Industry the May 2024 issue

Making More Out of Less

Insurers are looking to asset-light structures to grow market access in a cost-efficient manner.
By Chris Larson Posted on April 30, 2024

As a partial solution, the company began exiting the admitted personal property homeowners market in California and a few other states.

The market for “asset-light” insurers, which serve policyholders but hold little capital at risk, is growing rapidly.

Asset-light businesses have moved into risky markets such as California and Florida, where weather-related damages have led traditional insurers to limit their exposure or exit the market entirely.

These models face existing and developing challenges, including MGAs’ reliance on capacity and the likelihood of increased regulatory oversight.

The carrier landed on a more complete fix in early 2023, striking a deal with private equity firm Stone Point Capital to form a new managing general agent (MGA) called Private Client Select Insurance Services, which became the home for AIG’s Private Client Group business. The new arrangement means the business is backed by capital from another firm, not AIG’s balance sheet, but still benefits from AIG’s risk-management skills and product knowledge. It also helped to significantly decrease volatility on AIG’s balance sheet. 

In establishing the MGA, AIG joined an industry trend of using a fast-growing business model to serve policyholders that requires little capital on the firm’s balance sheet—a style characterized as “asset-light.”

We simply focus on lines of business where traditional insurers are either tightening up or are totally withdrawing.
Jerry Sullivan, chairman, GJS Reinsurance

Asset-light models, including MGAs, managing general underwriters (MGUs), and fronting companies, have become increasingly popular and visible across the industry in recent years. There are well over 1,000 estimated to be in operation worldwide.

MGAs and MGUs can write and bind policies on behalf of an insurer without retaining the risk. They often have expertise in specialized or non-standard lines of insurance or specialize in niche customer segments. They’re known for having an entrepreneurial mindset, for developing their own products, and for more adroitly employing technology than traditional insurers.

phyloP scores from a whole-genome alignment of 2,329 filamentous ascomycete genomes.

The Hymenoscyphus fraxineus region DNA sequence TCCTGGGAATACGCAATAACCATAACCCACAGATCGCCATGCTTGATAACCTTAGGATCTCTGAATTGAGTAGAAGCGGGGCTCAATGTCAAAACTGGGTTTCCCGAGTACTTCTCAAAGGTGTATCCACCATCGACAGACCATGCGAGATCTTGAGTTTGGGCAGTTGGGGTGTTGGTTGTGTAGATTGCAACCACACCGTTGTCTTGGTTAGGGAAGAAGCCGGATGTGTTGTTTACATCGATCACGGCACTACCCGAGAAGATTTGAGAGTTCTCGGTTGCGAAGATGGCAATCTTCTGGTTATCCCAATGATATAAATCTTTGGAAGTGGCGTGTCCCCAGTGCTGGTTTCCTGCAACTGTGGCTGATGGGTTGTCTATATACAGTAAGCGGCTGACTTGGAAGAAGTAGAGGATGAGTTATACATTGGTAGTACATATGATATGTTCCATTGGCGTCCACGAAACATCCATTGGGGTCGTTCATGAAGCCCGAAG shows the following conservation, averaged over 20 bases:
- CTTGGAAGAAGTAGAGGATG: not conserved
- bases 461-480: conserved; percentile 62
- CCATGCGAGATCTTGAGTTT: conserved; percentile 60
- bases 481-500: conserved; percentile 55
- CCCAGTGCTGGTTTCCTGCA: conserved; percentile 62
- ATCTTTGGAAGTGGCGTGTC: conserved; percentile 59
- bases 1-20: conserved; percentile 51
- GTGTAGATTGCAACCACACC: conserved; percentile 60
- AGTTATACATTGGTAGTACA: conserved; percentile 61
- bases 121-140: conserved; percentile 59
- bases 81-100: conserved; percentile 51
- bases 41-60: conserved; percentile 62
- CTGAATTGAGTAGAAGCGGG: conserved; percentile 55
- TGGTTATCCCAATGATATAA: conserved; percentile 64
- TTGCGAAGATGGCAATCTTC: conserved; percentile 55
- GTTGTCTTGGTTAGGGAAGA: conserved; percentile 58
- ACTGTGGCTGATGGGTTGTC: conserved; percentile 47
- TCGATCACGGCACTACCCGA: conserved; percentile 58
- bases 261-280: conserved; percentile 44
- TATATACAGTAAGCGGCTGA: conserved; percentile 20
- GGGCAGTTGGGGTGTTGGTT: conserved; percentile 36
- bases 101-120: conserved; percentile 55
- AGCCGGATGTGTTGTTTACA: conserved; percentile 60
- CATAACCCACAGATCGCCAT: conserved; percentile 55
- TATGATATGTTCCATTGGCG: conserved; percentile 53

Experts say conditions are right for them to flourish further, innovating and expanding coverage in numerous markets while attracting private equity dollars and helping the industry retain forward-thinking professionals. Investment management firm Conning estimated late last year that the global MGA premium exceeded $110 billion in 2022 and continues to grow at a rapid pace.

MGAs have a significant presence in several international markets as well, including in the United Kingdom. The Managing General Agents Association trade group represents more than 200 U.K.-based MGAs that write over £6 billion (US$7.6 billion) in premium each year.

“The growth in MGA business has been very strong and will continue to be so,” says Jerry Sullivan, chairman of Los Angeles-based MGA GJS Reinsurance. “As traditional carriers withdraw from many standard lines of business, MGAs with access to other carriers will get the business.”

“We simply focus on lines of business where traditional insurers are either tightening up or are totally withdrawing,” he says.

That includes the California homeowners insurance market, where wildfire damages have surged in recent years. Risk assessment firm Verisk estimates that 1.7 million properties in California are at high to extreme risk for wildfire—over half of the U.S. total. The largest aggregate wildfire loss in the state was $14 billion in 2017, according to the company’s 2023 wildfire risk report for California.